Even before presenting the commitment at the UN summit, Bennett’s office published an official statement according to which him and Energy Minister Karine Elharrar “have agreed on a carbon-emissions-reduction target, so that Israel will reduce its emissions to zero by 2050.”

Former Prime Minister Bennett and former UK Prime Minister Johnson at the Climate Summit in Glasgow, last year.
Former Prime Minister Bennett and former UK Prime Minister Johnson at the Climate Summit in Glasgow, last year.Credit: ALASTAIR GRANT / AFP

Putting the commitment to reach zero emission status into effect will require several steps, mostly in the form of legislative moves that will shift the system toward a low-carbon economy, and especially such that require action in the immediate term. 

In order to meet this target, dramatic and broad changes will be required in infrastructure, in the energy field and in people’s lifestyle, which means broader cooperation and effort by many government entities.

Among the countries that have set themselves particularly ambitious targets in the fight against the effects of climate change, many have yet to base their statements upon significant policy tools. In addition, scientists and climate activist agree that action taken by the end of this decade will be the most critical, and note that focusing on long-term goals only reduces pressure to act quickly now. Israel’s target for 2030 of 27 percent reduction is considered particularly low.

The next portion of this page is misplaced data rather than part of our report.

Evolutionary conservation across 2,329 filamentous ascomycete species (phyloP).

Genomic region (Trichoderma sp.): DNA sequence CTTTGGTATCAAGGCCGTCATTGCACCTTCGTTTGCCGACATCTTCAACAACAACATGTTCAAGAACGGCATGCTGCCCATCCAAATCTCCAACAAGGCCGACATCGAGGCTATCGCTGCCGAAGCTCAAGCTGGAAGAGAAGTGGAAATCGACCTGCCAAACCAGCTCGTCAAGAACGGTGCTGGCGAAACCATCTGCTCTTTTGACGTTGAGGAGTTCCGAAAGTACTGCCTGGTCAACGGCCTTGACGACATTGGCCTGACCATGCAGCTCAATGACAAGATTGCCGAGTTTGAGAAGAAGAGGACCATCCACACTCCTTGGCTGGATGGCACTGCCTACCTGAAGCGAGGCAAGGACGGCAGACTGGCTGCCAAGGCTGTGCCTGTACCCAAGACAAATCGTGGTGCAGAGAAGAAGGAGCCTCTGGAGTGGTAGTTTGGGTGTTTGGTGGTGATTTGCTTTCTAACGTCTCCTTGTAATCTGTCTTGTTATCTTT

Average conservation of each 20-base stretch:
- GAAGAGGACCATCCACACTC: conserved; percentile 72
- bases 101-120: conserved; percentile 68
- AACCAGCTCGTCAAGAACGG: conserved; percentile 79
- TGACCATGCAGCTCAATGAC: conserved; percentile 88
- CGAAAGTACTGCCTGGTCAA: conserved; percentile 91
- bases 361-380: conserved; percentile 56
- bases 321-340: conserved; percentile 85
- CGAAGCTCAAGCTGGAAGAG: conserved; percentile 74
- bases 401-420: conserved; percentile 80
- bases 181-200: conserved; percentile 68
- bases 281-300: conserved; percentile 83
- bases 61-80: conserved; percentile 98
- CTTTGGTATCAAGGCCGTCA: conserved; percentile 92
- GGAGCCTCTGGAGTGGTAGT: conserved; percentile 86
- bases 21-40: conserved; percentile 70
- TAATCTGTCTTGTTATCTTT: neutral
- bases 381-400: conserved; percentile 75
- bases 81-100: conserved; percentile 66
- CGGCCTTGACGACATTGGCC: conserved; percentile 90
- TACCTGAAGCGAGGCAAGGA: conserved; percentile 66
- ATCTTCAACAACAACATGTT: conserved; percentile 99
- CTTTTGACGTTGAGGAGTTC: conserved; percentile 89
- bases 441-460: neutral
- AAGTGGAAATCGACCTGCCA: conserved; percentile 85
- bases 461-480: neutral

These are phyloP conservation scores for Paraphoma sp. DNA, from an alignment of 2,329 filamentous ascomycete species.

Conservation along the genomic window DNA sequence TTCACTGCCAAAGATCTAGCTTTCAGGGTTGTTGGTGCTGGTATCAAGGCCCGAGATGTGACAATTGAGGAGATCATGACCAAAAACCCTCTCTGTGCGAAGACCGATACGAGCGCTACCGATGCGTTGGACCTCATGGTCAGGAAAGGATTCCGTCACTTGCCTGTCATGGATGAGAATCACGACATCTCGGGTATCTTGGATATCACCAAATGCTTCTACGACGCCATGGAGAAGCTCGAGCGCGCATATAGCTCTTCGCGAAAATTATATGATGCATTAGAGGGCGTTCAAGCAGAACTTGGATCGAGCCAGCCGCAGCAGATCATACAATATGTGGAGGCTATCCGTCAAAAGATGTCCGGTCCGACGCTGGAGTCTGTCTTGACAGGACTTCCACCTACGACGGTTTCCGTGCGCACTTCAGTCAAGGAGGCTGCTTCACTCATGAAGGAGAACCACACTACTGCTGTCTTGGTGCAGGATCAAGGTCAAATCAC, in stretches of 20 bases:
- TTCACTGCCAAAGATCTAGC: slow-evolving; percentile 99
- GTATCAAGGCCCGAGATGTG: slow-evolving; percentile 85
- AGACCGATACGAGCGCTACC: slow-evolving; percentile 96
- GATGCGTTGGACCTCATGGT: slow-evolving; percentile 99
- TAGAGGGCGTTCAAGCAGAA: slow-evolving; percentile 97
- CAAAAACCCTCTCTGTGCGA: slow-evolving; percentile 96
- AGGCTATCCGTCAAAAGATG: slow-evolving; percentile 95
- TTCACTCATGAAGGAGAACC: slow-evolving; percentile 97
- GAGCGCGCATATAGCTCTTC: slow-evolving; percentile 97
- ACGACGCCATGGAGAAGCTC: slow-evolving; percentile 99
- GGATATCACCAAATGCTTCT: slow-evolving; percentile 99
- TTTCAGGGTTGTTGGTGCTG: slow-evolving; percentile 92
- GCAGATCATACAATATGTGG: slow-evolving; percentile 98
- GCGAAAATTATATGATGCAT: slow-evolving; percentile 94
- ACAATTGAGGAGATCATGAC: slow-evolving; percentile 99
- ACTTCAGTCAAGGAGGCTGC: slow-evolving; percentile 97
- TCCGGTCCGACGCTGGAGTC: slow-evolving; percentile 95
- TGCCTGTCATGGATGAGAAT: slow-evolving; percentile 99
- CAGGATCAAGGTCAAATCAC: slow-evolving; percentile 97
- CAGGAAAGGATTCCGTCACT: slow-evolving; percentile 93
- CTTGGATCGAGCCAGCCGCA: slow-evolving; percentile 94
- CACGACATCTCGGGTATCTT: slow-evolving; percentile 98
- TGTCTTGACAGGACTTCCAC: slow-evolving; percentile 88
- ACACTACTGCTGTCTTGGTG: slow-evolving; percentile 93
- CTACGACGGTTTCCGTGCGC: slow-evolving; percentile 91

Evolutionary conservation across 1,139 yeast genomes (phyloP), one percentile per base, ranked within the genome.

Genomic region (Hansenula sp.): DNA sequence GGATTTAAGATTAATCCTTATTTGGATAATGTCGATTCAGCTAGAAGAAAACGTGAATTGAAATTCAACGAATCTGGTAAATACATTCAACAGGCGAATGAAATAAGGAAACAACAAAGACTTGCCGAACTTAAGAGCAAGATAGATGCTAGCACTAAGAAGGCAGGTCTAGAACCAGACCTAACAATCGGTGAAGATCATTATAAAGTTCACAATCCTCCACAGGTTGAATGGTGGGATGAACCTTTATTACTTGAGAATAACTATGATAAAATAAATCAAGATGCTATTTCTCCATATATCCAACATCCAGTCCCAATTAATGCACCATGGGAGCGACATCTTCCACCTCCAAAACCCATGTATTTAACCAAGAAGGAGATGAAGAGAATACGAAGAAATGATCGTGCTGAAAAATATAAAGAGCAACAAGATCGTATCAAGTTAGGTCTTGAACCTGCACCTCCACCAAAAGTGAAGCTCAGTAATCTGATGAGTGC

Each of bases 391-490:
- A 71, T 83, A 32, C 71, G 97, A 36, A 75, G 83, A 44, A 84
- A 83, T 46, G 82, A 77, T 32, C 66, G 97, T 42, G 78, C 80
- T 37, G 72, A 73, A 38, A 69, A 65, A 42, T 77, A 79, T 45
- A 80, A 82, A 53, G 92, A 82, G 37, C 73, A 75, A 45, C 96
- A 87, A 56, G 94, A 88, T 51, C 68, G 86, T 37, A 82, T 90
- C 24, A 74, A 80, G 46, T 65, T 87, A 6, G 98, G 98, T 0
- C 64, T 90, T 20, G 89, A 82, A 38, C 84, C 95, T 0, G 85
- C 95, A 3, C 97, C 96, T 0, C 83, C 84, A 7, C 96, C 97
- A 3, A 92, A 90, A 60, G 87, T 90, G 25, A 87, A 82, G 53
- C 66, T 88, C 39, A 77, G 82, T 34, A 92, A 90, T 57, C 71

The Climate Law was supposed to anchor Israel’s emissions reduction commitments, and since the dissolvement of the government, Environmental Protection Minister Zandberg has been trying to promote a resolution to be passed by the government, anchoring the commitment to zero emissions. The deadline for submission to the UN summit passed last month.

Energy Minister Karine Elharrar in Tel Aviv, in April.
Energy Minister Karine Elharrar in Tel Aviv, in April.Credit: Hadas Parush

Major international institutions and bodies, including the UN, the OECD, the European Union, the World Bank and the International Monetary Fund have determined that most of the steps planned in a transition to a low-carbon economy also promote medium and long-term growth. 

In addition, the Israeli Banks Supervisor, Yair Avidan, said last February that “the cost of ‘not acting’ [on the climate crisis] may prove to be higher than the cost of acting.”

According to the UN, efforts by Israel and the rest of the world to slow the crisis must be significantly larger to prevent crossing the red line of global warming. On the present trajectory, temperatures by the end of the 21st century are expected in high likelihood to reach 2.8 degrees centigrade higher than the pre-industrial era – a dramatic heating of the planet, which scientists warn will have devastating impacts. 

The Finance Ministry said in response: “We do not oppose updating the target – subject to a plan to support it.”